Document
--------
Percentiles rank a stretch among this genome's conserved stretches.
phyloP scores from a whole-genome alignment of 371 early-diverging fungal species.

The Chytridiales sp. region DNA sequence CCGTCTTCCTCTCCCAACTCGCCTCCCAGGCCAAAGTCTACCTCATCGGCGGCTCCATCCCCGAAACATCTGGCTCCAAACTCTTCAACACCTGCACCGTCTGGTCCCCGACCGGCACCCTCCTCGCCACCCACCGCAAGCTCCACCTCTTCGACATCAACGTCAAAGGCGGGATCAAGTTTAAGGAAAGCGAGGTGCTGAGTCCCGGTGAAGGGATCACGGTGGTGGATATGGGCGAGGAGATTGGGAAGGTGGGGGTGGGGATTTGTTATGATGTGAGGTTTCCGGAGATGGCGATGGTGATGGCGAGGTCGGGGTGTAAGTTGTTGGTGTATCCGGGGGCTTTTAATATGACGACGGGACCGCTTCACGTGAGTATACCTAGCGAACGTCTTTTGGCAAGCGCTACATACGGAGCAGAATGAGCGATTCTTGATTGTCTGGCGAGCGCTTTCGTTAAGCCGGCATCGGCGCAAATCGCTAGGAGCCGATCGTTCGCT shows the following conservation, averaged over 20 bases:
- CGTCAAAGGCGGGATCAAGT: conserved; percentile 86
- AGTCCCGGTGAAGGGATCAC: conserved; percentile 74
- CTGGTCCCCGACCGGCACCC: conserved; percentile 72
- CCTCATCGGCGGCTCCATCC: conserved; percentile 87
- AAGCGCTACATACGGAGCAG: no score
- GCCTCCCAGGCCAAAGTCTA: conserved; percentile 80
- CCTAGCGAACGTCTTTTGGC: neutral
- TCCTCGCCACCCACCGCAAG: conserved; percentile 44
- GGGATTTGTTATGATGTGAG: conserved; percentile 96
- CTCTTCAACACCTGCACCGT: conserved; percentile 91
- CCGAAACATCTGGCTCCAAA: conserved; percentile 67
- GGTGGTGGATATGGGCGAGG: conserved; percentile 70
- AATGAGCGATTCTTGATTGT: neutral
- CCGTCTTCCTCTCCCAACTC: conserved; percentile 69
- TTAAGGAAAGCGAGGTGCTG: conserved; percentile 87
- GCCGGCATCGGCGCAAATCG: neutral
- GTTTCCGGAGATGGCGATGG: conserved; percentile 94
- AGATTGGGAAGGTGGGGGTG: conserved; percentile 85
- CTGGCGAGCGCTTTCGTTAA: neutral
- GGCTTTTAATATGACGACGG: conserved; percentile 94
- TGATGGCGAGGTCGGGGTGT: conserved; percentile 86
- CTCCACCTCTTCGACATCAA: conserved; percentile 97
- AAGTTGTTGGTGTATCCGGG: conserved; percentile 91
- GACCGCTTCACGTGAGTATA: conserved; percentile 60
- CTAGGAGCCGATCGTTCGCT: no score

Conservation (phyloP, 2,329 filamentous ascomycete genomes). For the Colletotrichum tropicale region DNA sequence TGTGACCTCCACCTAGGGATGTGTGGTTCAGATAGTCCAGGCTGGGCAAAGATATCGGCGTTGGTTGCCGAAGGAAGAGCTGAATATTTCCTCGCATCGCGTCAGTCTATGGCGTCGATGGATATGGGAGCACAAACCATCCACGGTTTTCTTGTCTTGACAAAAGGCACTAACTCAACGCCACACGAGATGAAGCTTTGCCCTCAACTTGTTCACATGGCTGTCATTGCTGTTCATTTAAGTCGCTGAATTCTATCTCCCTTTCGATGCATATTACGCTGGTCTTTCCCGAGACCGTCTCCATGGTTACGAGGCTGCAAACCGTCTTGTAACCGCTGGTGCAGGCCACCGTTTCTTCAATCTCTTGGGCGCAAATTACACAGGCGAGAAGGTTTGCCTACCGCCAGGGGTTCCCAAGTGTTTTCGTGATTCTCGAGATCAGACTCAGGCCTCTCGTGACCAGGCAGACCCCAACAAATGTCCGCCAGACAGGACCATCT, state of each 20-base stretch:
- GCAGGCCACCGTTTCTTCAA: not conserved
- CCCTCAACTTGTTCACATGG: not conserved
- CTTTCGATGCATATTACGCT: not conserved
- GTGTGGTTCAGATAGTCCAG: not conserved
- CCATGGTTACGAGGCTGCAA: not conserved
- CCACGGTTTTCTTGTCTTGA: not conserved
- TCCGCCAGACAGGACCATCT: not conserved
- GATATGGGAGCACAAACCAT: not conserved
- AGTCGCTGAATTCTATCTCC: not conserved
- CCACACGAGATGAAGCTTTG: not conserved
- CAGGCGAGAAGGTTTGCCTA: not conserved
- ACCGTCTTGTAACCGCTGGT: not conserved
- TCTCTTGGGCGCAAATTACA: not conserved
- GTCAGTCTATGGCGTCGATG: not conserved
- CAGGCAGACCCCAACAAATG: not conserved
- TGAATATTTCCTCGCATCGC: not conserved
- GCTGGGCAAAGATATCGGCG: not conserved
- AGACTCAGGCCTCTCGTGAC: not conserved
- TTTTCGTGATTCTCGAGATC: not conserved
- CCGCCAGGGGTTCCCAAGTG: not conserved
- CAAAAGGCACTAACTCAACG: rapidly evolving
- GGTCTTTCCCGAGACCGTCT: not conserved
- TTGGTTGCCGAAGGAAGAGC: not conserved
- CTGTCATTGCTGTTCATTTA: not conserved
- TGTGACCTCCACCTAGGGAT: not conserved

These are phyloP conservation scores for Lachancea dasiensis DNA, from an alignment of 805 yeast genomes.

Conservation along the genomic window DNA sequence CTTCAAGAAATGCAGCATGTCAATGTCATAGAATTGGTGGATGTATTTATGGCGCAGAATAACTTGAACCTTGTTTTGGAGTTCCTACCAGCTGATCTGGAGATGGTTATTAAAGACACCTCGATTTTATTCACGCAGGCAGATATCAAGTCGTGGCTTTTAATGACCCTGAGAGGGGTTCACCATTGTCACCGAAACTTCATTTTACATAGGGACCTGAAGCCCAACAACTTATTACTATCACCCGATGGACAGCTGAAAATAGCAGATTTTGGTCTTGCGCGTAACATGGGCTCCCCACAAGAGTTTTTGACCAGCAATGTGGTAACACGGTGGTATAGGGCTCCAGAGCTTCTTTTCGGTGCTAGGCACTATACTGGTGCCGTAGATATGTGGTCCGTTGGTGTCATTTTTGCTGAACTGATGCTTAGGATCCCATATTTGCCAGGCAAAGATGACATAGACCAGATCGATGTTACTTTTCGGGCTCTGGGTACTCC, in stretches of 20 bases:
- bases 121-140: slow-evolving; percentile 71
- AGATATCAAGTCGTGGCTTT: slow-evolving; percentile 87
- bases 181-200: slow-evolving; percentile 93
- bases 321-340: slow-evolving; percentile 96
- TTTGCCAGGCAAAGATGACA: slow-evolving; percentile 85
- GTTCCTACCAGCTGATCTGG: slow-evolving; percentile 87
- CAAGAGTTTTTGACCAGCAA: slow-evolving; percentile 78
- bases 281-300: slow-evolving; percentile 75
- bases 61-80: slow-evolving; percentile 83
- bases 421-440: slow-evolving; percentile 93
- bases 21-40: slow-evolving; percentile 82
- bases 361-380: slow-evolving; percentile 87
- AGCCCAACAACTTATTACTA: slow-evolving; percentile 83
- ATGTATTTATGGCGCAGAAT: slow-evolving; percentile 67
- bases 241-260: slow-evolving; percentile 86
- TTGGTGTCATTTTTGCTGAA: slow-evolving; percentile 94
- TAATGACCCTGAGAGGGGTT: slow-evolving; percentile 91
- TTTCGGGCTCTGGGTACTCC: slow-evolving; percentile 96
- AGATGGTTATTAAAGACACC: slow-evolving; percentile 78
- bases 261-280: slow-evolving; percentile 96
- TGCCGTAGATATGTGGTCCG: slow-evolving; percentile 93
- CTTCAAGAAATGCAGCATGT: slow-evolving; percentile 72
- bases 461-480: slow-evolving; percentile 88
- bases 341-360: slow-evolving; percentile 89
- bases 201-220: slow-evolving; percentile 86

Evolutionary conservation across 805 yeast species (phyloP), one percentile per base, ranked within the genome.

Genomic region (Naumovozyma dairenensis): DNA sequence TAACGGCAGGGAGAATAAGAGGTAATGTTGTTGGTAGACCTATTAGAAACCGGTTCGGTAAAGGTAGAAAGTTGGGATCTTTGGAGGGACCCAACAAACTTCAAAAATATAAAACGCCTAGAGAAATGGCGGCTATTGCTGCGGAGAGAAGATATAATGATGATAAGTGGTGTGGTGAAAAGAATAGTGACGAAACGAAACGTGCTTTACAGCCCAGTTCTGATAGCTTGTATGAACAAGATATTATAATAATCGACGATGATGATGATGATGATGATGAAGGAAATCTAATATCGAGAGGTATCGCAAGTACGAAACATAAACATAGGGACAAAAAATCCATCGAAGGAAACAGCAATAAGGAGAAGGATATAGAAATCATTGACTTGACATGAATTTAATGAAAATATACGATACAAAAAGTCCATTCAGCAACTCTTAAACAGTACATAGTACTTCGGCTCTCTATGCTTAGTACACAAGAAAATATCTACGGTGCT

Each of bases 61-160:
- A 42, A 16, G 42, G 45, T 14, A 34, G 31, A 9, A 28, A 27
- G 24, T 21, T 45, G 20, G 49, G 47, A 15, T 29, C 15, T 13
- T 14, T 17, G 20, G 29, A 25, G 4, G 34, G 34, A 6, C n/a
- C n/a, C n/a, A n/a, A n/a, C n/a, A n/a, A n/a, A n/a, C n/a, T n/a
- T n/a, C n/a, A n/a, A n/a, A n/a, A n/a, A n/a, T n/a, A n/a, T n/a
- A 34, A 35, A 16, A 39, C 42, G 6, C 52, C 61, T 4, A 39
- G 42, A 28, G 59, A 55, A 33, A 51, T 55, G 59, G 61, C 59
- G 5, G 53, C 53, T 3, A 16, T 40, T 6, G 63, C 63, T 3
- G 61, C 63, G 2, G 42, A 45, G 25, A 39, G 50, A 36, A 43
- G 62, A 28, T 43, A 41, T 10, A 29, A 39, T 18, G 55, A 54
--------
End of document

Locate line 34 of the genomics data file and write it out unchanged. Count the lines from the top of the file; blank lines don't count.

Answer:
- CCATGGTTACGAGGCTGCAA: not conserved